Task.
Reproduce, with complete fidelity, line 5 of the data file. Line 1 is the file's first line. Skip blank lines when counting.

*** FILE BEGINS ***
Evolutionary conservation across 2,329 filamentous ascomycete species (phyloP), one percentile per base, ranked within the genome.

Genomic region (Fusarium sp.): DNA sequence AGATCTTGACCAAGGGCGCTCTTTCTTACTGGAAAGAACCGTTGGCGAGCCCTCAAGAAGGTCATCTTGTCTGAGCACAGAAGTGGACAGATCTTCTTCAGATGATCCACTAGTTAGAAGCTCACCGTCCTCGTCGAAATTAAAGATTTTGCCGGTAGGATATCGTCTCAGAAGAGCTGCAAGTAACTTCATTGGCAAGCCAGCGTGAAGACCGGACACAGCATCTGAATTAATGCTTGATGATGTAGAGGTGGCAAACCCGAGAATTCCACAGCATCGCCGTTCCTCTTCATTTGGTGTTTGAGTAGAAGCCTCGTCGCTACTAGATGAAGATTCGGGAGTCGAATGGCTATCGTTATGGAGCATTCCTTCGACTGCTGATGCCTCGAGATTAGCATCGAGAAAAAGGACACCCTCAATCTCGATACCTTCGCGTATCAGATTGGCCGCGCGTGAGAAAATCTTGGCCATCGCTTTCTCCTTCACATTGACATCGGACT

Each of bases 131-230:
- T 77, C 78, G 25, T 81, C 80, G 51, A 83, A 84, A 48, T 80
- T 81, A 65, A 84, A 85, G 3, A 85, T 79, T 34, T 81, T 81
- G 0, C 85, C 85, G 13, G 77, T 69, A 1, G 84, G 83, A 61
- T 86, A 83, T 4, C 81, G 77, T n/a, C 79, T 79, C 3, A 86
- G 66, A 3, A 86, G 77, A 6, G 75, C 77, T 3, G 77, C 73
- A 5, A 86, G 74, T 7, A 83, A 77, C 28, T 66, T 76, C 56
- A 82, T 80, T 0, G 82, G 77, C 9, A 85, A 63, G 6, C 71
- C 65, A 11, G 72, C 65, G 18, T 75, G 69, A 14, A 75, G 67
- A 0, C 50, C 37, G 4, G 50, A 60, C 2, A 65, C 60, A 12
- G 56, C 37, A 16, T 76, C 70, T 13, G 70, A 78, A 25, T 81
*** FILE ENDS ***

- T 81, A 65, A 84, A 85, G 3, A 85, T 79, T 34, T 81, T 81